This project cost under $10 to make (leaving out the fairy door accessories).  The door was around $18-20.  So, for under $30 I get an adventure spanning two years and still going strong that includes writing letters back and forth to my daughter, seeing her imagination blossom, watching her share the magic with her friends, and creating memories that we will both have for a lifetime,.  That my friends is priceless.  



Sunday, February 12, 2017

Easy, Printable, Customizable, DIY Class Valentines

Do It Yourself, Easy DIY Valentines, Customizable, Printable

I am not particularly crafty.  I don't own cutesy punches, have a collection of paints or ribbons, and I have no idea what to do with all this beautiful washi tape I see everywhere.  However, this is the year!  This is the year I go from a Pinterest Collector to a Pinterest Do-er!  In January, I pulled out some Pins from the thousands I have accumulated determined to do at least a few of them this year.  Here is the thing.  I needs to be super simple and it needs to still look cute.  As much as I admire those up cyclers out there for their creativity, sometimes it still looks, well......let's just say, maybe it shouldn't have been saved from the recycle bin.  Maybe it was just that milk jug's time to go.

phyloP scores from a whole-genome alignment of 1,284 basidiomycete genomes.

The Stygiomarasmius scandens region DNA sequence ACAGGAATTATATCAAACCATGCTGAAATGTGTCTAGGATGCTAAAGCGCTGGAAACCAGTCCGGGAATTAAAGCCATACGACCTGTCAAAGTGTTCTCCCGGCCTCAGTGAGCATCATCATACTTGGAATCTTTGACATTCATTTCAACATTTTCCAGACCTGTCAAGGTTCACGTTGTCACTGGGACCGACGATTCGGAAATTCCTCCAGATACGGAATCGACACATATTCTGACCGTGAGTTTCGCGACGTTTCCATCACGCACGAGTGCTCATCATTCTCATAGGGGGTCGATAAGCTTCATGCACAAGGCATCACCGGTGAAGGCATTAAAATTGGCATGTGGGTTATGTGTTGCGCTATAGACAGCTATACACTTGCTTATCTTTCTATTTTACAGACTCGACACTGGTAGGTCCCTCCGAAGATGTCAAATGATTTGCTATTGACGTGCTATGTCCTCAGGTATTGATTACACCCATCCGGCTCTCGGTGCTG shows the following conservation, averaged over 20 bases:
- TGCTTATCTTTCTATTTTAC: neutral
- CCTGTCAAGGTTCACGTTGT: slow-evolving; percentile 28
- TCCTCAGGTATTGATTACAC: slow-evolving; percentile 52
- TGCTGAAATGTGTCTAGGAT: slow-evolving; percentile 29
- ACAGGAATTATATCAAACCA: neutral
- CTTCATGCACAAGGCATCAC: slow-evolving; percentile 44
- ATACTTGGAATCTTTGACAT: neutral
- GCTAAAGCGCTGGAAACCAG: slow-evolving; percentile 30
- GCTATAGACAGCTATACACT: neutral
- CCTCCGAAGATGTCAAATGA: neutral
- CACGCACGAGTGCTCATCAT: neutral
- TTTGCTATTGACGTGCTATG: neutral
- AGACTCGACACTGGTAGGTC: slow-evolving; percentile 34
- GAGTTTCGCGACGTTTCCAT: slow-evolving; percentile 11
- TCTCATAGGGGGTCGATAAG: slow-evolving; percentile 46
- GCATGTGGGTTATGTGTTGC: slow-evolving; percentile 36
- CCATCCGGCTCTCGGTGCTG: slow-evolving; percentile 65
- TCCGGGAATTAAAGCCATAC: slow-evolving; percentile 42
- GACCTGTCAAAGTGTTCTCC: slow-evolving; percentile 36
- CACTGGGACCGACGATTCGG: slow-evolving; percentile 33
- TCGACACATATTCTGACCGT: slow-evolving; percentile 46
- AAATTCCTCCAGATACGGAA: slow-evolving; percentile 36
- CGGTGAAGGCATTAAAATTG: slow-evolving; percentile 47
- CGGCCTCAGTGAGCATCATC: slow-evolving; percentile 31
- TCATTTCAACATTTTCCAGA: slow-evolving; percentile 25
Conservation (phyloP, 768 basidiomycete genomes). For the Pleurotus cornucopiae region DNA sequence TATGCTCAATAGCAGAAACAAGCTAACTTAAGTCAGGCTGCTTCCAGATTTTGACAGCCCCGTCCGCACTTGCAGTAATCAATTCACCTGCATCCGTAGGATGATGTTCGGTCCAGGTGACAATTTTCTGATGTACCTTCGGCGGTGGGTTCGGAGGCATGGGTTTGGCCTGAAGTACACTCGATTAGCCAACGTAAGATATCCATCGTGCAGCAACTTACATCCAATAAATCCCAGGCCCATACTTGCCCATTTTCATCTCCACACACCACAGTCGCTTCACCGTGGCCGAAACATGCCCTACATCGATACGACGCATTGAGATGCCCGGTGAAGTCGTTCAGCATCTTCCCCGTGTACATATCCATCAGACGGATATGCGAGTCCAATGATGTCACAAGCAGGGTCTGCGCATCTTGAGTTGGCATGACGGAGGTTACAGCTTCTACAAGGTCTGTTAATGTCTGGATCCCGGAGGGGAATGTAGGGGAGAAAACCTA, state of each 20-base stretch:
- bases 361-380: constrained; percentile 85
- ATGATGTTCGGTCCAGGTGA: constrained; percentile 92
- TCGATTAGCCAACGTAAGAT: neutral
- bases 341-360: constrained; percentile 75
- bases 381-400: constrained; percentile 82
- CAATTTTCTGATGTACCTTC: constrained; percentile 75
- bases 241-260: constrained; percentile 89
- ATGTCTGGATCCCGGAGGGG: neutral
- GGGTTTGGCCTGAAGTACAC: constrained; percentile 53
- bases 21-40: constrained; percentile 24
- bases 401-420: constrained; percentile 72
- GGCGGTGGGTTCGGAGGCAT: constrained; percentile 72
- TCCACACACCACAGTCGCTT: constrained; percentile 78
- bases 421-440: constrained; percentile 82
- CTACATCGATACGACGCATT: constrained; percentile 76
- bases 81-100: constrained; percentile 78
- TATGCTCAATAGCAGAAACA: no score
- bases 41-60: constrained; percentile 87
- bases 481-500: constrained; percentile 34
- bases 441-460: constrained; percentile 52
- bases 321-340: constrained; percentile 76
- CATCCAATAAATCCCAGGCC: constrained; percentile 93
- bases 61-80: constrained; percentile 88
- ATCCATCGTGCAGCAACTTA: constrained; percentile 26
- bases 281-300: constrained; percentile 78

My first adventure into the DIY world is Valentine's cards for my kids' class this year.  I cannot believe I haven't done this before.  It was that simple.  See below for the step by step.

Materials needed:

  • Cardstock (I used 65# in White)
  • Washi Tape
  • Candy (optional)
Step 1.  Open Pages (or Word for non Mac users).

Step 2. Google Free ClipArt.  I chose Star Wars for my Star Wars crazy son, and a super cute Owl for my daughter.  I saved them to my photos to upload in Pages.